Forum for Science, Industry and Business

Sponsored by:     3M 
Search our Site:

 

Ecologists sound out new solution for monitoring cryptic species

27.11.2009
Ecologists have at last worked out a way of using recordings of birdsong to accurately measure the size of bird populations. This is the first time sound recordings from a microphone array have been translated into accurate estimates of bird species' populations.

Because the new technique, reported in the British Ecological Society's Journal of Applied Ecology, will also work with whale song, it could lead to a major advance in our ability to monitor whale and dolphin numbers.

Developed by Deanna Dawson of the US Geological Survey and Murray Efford of the University of Otago, New Zealand, the technique is an innovative combination of sound recording with spatially explicit capture-recapture (SECR), a new version of one of ecologists' oldest tools for monitoring animal populations.

Birds communicate by singing or calling, and biologists have long counted these cues to get an index of bird abundance. But it is much harder to work out the actual density of a bird population because existing methods need observers to measure either the distance to each bird, or whether they are within a set distance from the observer. This is straightforward if birds are seen, but difficult when birds are heard but not seen.

According to Dawson: "We devised a way to estimate population density of birds or other animals that vocalise by combining sound information from several microphones. A sound spreading through a forest or other habitat leaves a 'footprint'. The size of the footprint depends on how quickly the sound attenuates. Mathematically, there is a unique combination of population density and attenuation rate that best matches the number and 'size' of the recorded sounds. We used computer methods to find the best match, and thereby estimate density."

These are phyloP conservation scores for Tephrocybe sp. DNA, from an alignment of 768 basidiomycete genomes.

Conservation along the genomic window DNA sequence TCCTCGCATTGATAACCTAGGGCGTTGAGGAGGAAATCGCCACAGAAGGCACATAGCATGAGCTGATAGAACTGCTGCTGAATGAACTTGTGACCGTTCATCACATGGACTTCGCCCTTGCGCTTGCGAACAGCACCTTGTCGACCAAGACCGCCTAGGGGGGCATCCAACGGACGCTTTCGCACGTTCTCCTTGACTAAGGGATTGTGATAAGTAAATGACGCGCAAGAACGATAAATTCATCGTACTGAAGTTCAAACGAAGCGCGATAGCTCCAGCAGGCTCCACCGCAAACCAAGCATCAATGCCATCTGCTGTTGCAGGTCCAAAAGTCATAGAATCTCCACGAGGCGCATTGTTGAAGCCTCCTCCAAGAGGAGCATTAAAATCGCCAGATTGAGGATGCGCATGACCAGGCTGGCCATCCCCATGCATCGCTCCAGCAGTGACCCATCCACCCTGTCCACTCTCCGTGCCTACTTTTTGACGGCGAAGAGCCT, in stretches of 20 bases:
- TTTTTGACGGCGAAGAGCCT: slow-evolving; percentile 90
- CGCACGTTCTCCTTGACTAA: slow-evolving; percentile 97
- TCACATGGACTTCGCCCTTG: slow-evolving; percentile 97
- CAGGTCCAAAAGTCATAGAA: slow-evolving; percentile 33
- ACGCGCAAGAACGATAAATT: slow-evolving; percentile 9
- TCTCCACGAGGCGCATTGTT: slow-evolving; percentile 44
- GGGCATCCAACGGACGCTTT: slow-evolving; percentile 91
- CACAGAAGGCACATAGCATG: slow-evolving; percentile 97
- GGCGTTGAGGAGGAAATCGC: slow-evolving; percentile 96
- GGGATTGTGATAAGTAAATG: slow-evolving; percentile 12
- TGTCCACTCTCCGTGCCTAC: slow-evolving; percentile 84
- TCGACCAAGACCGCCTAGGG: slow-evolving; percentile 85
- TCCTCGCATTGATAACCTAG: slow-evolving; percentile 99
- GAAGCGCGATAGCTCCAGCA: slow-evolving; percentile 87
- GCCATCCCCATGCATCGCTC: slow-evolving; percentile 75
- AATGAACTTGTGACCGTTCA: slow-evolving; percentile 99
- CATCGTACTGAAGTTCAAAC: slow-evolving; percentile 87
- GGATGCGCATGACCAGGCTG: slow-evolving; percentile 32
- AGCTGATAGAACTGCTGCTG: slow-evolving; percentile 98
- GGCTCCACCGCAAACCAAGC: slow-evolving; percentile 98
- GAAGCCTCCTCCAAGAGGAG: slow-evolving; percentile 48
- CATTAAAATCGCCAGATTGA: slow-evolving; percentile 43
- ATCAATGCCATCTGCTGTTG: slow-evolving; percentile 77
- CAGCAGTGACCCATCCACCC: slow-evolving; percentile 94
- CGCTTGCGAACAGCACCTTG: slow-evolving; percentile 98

Dawson and Efford developed the method by recording the ovenbird – a warbler more often heard than seen – in deciduous forest at the Patuxent Research Refuge near Laurel, Maryland, USA. They rigged up four microphones close to the ground in a square with 21 metre-long sides. Over five days, they moved the microphones to 75 different points across their study area and recorded ovenbirds singing.

They chose the ovenbird as the species from which to develop the method because of its concise, distinctive song and because the males sing from the lower layers of the forest.

The new acoustic technique gives a more accurate estimate of bird numbers than using nets to capture birds, which can be stressful for the birds as well as time consuming for the researchers.

As well as helping assess populations of cryptic bird species such as the ovenbird, the new technique might be applied to measuring hard-to-reach populations of marine mammals, such as whales and dolphins. Developing ways of estimating whale and dolphin numbers acoustically is seen as critical for understanding these species' populations.

Recording the sounds has other benefits, too. "Sound intensity and other characteristics can be measured from the spectrogram – the graph of the sounds – to improve density estimates. Archiving the sounds also makes it possible to re-examine them, or to extract additional information as analytical methods evolve," says Dawson.

Deanna K. Dawson and Murray G. Efford (2009). Bird population density estimated from acoustic signals, Journal of Applied Ecology, doi: 10.1111/j.1365-2664.2009.01731.x, is published online on 27 November 2009.

Becky Allen | EurekAlert!
Further information:
http://www.wiley.com

More articles from Ecology, The Environment and Conservation:

nachricht Waste in the water – New purification techniques for healthier aquatic ecosystems
24.07.2018 | Eberhard Karls Universität Tübingen

nachricht Plenty of habitat for bears in Europe
24.07.2018 | Deutsches Zentrum für integrative Biodiversitätsforschung (iDiv) Halle-Jena-Leipzig